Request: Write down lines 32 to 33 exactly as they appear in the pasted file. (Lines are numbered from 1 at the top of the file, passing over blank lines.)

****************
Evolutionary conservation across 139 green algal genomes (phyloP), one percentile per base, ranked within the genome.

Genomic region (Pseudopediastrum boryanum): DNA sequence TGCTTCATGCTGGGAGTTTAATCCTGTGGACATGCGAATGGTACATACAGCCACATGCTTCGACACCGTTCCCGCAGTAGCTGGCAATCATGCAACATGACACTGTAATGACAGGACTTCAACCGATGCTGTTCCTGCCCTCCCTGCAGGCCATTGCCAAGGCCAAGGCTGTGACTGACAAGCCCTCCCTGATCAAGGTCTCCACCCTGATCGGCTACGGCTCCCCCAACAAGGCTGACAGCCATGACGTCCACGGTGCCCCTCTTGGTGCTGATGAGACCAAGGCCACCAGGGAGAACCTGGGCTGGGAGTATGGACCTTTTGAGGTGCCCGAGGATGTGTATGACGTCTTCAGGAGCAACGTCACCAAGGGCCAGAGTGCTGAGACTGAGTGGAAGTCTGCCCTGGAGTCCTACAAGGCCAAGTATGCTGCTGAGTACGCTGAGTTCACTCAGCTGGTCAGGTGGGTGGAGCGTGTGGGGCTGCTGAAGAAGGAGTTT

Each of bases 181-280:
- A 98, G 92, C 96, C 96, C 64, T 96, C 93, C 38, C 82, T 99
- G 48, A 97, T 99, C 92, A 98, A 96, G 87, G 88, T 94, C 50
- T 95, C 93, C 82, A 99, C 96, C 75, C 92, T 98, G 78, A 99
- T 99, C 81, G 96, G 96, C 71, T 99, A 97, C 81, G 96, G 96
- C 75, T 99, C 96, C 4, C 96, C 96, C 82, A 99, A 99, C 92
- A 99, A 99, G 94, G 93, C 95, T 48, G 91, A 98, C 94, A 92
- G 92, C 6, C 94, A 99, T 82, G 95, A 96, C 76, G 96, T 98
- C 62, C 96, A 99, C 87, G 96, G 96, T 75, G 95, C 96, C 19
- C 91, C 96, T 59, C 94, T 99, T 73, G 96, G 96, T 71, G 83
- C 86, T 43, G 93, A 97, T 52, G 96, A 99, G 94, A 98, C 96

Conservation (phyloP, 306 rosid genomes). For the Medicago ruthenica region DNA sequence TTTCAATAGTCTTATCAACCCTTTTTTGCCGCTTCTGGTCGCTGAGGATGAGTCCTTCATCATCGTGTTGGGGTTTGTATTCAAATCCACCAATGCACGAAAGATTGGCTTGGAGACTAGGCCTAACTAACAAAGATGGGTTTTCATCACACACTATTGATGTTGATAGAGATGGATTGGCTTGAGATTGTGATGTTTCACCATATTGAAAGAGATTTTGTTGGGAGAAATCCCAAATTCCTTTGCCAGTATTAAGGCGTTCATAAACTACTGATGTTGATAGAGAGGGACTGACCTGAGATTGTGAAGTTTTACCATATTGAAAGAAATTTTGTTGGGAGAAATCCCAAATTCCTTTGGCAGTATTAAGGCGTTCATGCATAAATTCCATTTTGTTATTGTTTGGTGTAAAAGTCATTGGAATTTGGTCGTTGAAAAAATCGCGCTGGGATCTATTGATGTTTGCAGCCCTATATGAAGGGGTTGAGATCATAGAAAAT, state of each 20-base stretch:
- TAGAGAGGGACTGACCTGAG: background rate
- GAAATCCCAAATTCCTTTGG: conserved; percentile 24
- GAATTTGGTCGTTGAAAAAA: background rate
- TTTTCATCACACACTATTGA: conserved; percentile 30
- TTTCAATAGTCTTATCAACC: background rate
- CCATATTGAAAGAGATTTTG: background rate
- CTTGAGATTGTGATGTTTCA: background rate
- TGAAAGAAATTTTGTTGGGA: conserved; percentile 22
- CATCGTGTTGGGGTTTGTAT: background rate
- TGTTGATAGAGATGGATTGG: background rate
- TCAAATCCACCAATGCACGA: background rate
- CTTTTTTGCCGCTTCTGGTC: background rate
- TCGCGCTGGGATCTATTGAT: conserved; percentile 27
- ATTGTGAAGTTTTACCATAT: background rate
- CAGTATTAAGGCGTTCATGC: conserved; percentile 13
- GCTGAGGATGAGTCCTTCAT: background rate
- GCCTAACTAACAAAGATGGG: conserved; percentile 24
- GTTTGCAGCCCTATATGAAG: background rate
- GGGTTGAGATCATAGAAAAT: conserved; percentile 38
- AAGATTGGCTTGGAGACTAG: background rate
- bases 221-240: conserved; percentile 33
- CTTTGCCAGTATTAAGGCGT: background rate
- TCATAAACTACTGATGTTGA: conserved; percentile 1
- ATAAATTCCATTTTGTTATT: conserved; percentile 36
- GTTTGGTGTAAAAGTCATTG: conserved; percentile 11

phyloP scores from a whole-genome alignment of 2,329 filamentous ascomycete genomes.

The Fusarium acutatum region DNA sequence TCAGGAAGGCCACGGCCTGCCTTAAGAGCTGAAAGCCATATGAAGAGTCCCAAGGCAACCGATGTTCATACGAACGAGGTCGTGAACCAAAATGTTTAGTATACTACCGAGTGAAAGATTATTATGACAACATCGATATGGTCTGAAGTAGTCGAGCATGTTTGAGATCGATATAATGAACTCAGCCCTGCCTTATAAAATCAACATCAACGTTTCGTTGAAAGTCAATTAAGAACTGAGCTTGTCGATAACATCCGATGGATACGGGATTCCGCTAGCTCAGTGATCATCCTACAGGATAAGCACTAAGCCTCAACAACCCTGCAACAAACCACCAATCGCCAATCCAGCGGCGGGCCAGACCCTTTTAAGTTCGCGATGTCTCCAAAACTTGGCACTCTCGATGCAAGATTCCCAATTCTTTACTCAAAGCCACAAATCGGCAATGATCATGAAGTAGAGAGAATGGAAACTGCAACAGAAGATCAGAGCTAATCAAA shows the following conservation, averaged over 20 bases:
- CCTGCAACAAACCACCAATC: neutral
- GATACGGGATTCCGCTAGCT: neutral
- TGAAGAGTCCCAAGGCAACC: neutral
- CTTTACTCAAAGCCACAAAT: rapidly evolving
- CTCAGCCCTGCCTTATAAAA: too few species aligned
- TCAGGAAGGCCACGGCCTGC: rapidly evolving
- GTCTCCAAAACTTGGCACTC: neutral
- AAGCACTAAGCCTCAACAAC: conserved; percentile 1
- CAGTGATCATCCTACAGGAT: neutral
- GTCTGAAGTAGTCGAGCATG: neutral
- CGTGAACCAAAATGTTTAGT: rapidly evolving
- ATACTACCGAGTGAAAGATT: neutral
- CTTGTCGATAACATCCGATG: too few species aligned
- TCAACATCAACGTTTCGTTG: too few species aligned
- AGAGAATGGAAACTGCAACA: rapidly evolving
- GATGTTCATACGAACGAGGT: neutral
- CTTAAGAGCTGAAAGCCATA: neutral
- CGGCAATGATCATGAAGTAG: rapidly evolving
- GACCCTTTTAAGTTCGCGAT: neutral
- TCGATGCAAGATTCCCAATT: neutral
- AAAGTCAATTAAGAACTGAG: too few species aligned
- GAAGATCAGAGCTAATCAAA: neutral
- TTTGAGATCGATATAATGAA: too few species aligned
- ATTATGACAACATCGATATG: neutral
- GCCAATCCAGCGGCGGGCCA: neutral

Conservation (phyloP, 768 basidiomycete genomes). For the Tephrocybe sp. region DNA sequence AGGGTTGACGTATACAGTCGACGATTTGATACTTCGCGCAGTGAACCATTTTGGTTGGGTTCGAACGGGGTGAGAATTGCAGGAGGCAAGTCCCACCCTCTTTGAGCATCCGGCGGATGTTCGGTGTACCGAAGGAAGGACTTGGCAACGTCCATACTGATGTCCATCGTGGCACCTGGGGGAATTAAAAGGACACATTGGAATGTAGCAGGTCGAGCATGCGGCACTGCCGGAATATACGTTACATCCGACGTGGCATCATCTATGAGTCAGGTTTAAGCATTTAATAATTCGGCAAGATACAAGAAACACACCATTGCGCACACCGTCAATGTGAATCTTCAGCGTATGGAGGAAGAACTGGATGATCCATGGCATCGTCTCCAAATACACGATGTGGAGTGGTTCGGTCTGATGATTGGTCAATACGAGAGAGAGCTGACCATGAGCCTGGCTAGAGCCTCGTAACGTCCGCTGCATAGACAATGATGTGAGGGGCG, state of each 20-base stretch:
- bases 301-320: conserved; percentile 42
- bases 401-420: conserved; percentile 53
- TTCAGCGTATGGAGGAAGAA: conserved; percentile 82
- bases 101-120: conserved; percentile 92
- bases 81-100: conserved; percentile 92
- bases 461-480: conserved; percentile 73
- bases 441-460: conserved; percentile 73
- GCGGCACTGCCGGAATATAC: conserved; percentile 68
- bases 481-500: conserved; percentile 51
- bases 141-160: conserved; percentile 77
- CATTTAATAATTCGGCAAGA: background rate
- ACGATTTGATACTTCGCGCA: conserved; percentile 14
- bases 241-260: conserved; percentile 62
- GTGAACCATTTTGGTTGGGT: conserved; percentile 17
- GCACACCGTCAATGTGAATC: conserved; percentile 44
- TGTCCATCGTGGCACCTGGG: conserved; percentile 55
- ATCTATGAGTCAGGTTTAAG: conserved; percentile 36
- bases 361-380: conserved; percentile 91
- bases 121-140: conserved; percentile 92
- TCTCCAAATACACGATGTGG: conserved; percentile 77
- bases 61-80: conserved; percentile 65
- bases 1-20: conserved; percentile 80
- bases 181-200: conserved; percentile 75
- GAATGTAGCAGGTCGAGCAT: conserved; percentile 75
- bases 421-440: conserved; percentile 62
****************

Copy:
- GTTTGCAGCCCTATATGAAG: background rate
- GGGTTGAGATCATAGAAAAT: conserved; percentile 38